C:\> scancsrf.exe

By Puck Meerburg

Those who don’t learn from history are doomed to repeat it. Over, and over, and over, and over, and over (At this point I got bored looking. Wait! I just found another one! This one in the US!)

TL;DR: →Press clicky; check vulnerability

So, what’s going on?

A while back, on *checks email chain* 15 December 2015, I sent a mail to Ziggo’s security address. This contained a set of multiple vulnerabilities, only one of which is critical enough (and might be already exploited in the wild!) that I am going to highlight it.

Ziggo has, in their time, deployed multiple models of routers. Eventually, our household got sent their newest Wifi router/modem, which they were phasing in at that point. This modem was a Ubee EVW3200, and I suspect that the largest group of Ziggo users (that haven’t been migrated from UPC) have this router/modem combo.

So, after a while, I started poking around and found an issue that allowed practically any web page to authenticate with this device and send it commands. This is due the modem using a static default username/password combination; Practically everyone remembers ziggo/draadloos, the default user/password combination on these devices. So, what can I do with this? … Everything.

  • I can change your DNS settings
  • I can set up a (secure :)) VPN tunnel to my own IP. With this I can basically ‘merge’ into the internal network, allowing me to poke at all the devices you have connected (and view the router settings!)
  • I can (using another redacted trick) set the modem to broadcast another network, which has been set up with SSID and password of (my) choice.
  • I can change port forwards

So, I can change everything that you, as user, can change too. Yay. And the worst part? This could be happening to you, right now, without you knowing! (don’t worry, I am not that evil… yet)

Oh no! How do I fix it?

You can’t. It’s a bug in the firmware, and I assume it’s also a bug in Broadcom’s reference firmware, as the EVW3200 makes a lot of use of it, including the web server system (recognizable by /goform/).

Oh no! How do I avoid this happening to me?

Better question, because yes! There are ways to avoid being hit by this issue:

  1. Change default username and password to something else

    When you do this, people won’t be able to just use ziggo/draadloos to log in, and it will not be worth it to crack it (as you have no feedback that a login succeeds)

There is a disadvantage, because the login mechanism in the modem is a bit wonky, and the logout button is very well hidden. It remembers you are logged in based on your IP, and not cookies or other mechanism, so login sessions survive multiple reboots, other browsers, and even a full reinstall of your operating system. This makes it easier for attackers to change the settings on your modem.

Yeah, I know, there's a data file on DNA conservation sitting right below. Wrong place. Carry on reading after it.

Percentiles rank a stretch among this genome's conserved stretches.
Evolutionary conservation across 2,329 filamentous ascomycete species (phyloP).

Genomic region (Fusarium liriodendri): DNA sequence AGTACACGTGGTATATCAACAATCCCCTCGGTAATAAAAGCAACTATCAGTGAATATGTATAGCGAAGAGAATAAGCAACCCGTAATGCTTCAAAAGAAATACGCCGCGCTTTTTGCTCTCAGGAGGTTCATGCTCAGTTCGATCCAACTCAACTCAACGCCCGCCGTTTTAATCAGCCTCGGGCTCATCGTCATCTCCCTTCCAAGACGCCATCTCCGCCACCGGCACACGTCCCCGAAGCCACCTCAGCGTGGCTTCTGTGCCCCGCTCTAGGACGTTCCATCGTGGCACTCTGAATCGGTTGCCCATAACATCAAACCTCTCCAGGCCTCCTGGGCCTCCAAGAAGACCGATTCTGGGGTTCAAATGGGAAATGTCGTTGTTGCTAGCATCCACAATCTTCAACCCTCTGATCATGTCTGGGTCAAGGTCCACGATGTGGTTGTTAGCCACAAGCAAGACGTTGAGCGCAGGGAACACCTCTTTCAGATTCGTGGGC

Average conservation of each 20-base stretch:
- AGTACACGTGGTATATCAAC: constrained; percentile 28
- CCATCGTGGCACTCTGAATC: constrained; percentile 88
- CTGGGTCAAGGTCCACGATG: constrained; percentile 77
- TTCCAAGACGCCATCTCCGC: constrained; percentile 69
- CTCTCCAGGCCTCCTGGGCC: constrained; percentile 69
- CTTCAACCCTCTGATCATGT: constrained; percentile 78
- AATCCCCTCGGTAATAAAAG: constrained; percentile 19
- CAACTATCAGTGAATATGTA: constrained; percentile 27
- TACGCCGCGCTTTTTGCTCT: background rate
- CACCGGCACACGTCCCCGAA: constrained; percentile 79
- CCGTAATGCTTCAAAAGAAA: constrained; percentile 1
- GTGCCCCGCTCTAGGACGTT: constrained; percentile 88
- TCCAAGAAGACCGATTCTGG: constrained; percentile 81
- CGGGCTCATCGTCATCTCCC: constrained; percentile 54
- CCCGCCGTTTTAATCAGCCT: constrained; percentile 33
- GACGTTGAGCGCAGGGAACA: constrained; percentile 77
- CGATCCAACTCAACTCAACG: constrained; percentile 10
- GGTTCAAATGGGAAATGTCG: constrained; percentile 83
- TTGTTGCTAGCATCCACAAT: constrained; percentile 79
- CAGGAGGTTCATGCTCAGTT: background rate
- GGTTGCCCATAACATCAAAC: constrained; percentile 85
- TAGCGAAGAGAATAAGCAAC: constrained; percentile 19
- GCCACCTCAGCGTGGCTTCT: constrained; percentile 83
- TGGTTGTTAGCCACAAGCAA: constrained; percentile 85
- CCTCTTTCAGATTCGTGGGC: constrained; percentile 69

More technical stuff

Basically, this is just your plain old CSRF attack. It’s not anything special, although of course it’s easy to deploy the exploit in a targeted way (based on Ziggo IP ranges), and it’s not that difficult to pull off. I’m not even the first one to publish it, see this. Of course, this isn’t all, as there’s enough persistent XSSes to find. I’m not even going to name them, as basically any field is a XSS vector. There’s a few fun ones, but figure them out yourself :)

If anyone has any clues on the format that GatewaySettings.bin is in, please contact me, via Twitter, Freenode, or just mail, via puck@puckipedia.com or puckipedia.

Intermission

I reported this on 15 December of 2015, and as of now (25-04-2016, including a month break) there hasn’t been any satisfactionary result on basically any of the vulnerabilities I’ve mentioned. The last response I got was April 4, 2016, which said “We will look at it”. So, I’ve given up on Ziggo actually properly responding, and I feel like they need to fix this, and fast. I’ve given them 5 months of time to fix it, which should be waaay more than required to at least say “We figured out how to fix it, but it’ll take a year.” That’d still be unacceptable, but at least I wouldn’t decide to post this blogpost. So, instead of waiting responsibly, I decided to waste my time and write a webpage that checks for this issue in the most humorous way possible (incidentally also the most useless). I do think that this issue should have never existed in the first place, and as these issues have come up so often before, do I really bring something special up? I really don’t know, but it’s plain irresponsible of Ziggo to not respond. I mean, Daalder was fixed literally the next day and KPN has acknowledged the (pretty large) issue I sent and fixed them well within two weeks! (at least, I didn’t check yet…) Ziggo hasn’t even acknowledged to me that the issue exists, just that “they are looking into it”, after I sent a full set of files that exploit not only that, but another issue, to run javascript when visiting the router page. I know bureaucracy is slow, but come on, I’ve been waiting on this for more than a month! That’s just plain unacceptable.

(While we’re on the subject, it’s interesting how Ziggo has decided to stop Bapp basically a few weeks after I posted my blog post. I bet they went “Wait, do we have this? Huh, that’s weird.”)